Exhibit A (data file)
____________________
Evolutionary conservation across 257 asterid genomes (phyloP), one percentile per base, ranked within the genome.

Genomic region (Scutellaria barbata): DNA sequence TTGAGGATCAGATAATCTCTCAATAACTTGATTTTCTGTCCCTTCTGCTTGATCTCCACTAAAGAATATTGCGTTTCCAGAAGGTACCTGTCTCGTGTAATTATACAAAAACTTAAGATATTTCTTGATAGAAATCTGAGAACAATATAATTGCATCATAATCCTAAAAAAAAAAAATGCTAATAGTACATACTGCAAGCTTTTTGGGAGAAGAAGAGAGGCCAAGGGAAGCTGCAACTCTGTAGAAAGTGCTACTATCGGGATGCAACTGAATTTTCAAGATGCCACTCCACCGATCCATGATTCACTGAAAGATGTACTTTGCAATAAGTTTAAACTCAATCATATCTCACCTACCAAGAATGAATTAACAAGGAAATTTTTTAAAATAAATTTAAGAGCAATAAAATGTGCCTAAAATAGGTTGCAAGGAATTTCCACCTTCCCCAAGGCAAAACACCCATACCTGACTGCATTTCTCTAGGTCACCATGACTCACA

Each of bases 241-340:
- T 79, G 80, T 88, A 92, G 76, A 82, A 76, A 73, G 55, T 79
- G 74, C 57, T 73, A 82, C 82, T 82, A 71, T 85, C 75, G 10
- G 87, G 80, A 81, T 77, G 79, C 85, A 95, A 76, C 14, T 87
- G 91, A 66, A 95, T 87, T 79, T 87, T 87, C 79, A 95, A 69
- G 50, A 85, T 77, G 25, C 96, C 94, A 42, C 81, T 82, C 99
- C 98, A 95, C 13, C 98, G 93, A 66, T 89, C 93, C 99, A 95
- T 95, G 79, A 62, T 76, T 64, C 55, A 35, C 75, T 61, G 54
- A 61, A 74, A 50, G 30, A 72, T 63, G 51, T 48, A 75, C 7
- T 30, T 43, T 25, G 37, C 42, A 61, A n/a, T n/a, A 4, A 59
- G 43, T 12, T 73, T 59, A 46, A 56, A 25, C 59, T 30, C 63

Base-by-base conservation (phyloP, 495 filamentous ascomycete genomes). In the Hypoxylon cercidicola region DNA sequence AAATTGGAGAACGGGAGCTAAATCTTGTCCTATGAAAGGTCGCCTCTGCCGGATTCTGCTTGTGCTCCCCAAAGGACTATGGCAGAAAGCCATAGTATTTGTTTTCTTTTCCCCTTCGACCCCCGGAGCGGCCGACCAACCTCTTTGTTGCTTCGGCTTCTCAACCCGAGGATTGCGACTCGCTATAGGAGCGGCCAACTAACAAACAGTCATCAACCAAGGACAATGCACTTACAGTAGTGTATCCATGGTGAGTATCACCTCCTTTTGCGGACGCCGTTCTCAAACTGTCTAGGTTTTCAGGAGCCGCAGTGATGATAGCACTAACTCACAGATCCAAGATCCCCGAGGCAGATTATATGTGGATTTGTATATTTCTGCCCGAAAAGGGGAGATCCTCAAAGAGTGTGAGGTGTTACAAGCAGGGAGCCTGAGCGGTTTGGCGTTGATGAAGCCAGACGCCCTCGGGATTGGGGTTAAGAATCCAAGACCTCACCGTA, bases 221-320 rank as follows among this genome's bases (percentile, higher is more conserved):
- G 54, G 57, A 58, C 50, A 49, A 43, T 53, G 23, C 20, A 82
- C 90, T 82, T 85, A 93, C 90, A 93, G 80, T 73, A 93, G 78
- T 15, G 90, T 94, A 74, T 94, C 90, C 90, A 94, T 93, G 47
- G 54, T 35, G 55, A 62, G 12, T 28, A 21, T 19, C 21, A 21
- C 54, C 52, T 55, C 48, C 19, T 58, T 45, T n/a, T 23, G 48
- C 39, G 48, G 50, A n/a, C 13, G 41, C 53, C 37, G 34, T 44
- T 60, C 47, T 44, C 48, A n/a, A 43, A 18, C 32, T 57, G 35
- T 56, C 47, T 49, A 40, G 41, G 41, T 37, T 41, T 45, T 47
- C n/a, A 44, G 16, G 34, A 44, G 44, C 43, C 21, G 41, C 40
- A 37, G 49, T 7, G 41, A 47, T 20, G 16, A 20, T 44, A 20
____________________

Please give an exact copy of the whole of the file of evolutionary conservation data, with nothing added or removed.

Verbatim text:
Evolutionary conservation across 257 asterid genomes (phyloP), one percentile per base, ranked within the genome.

Genomic region (Scutellaria barbata): DNA sequence TTGAGGATCAGATAATCTCTCAATAACTTGATTTTCTGTCCCTTCTGCTTGATCTCCACTAAAGAATATTGCGTTTCCAGAAGGTACCTGTCTCGTGTAATTATACAAAAACTTAAGATATTTCTTGATAGAAATCTGAGAACAATATAATTGCATCATAATCCTAAAAAAAAAAAATGCTAATAGTACATACTGCAAGCTTTTTGGGAGAAGAAGAGAGGCCAAGGGAAGCTGCAACTCTGTAGAAAGTGCTACTATCGGGATGCAACTGAATTTTCAAGATGCCACTCCACCGATCCATGATTCACTGAAAGATGTACTTTGCAATAAGTTTAAACTCAATCATATCTCACCTACCAAGAATGAATTAACAAGGAAATTTTTTAAAATAAATTTAAGAGCAATAAAATGTGCCTAAAATAGGTTGCAAGGAATTTCCACCTTCCCCAAGGCAAAACACCCATACCTGACTGCATTTCTCTAGGTCACCATGACTCACA

Each of bases 241-340:
- T 79, G 80, T 88, A 92, G 76, A 82, A 76, A 73, G 55, T 79
- G 74, C 57, T 73, A 82, C 82, T 82, A 71, T 85, C 75, G 10
- G 87, G 80, A 81, T 77, G 79, C 85, A 95, A 76, C 14, T 87
- G 91, A 66, A 95, T 87, T 79, T 87, T 87, C 79, A 95, A 69
- G 50, A 85, T 77, G 25, C 96, C 94, A 42, C 81, T 82, C 99
- C 98, A 95, C 13, C 98, G 93, A 66, T 89, C 93, C 99, A 95
- T 95, G 79, A 62, T 76, T 64, C 55, A 35, C 75, T 61, G 54
- A 61, A 74, A 50, G 30, A 72, T 63, G 51, T 48, A 75, C 7
- T 30, T 43, T 25, G 37, C 42, A 61, A n/a, T n/a, A 4, A 59
- G 43, T 12, T 73, T 59, A 46, A 56, A 25, C 59, T 30, C 63

Base-by-base conservation (phyloP, 495 filamentous ascomycete genomes). In the Hypoxylon cercidicola region DNA sequence AAATTGGAGAACGGGAGCTAAATCTTGTCCTATGAAAGGTCGCCTCTGCCGGATTCTGCTTGTGCTCCCCAAAGGACTATGGCAGAAAGCCATAGTATTTGTTTTCTTTTCCCCTTCGACCCCCGGAGCGGCCGACCAACCTCTTTGTTGCTTCGGCTTCTCAACCCGAGGATTGCGACTCGCTATAGGAGCGGCCAACTAACAAACAGTCATCAACCAAGGACAATGCACTTACAGTAGTGTATCCATGGTGAGTATCACCTCCTTTTGCGGACGCCGTTCTCAAACTGTCTAGGTTTTCAGGAGCCGCAGTGATGATAGCACTAACTCACAGATCCAAGATCCCCGAGGCAGATTATATGTGGATTTGTATATTTCTGCCCGAAAAGGGGAGATCCTCAAAGAGTGTGAGGTGTTACAAGCAGGGAGCCTGAGCGGTTTGGCGTTGATGAAGCCAGACGCCCTCGGGATTGGGGTTAAGAATCCAAGACCTCACCGTA, bases 221-320 rank as follows among this genome's bases (percentile, higher is more conserved):
- G 54, G 57, A 58, C 50, A 49, A 43, T 53, G 23, C 20, A 82
- C 90, T 82, T 85, A 93, C 90, A 93, G 80, T 73, A 93, G 78
- T 15, G 90, T 94, A 74, T 94, C 90, C 90, A 94, T 93, G 47
- G 54, T 35, G 55, A 62, G 12, T 28, A 21, T 19, C 21, A 21
- C 54, C 52, T 55, C 48, C 19, T 58, T 45, T n/a, T 23, G 48
- C 39, G 48, G 50, A n/a, C 13, G 41, C 53, C 37, G 34, T 44
- T 60, C 47, T 44, C 48, A n/a, A 43, A 18, C 32, T 57, G 35
- T 56, C 47, T 49, A 40, G 41, G 41, T 37, T 41, T 45, T 47
- C n/a, A 44, G 16, G 34, A 44, G 44, C 43, C 21, G 41, C 40
- A 37, G 49, T 7, G 41, A 47, T 20, G 16, A 20, T 44, A 20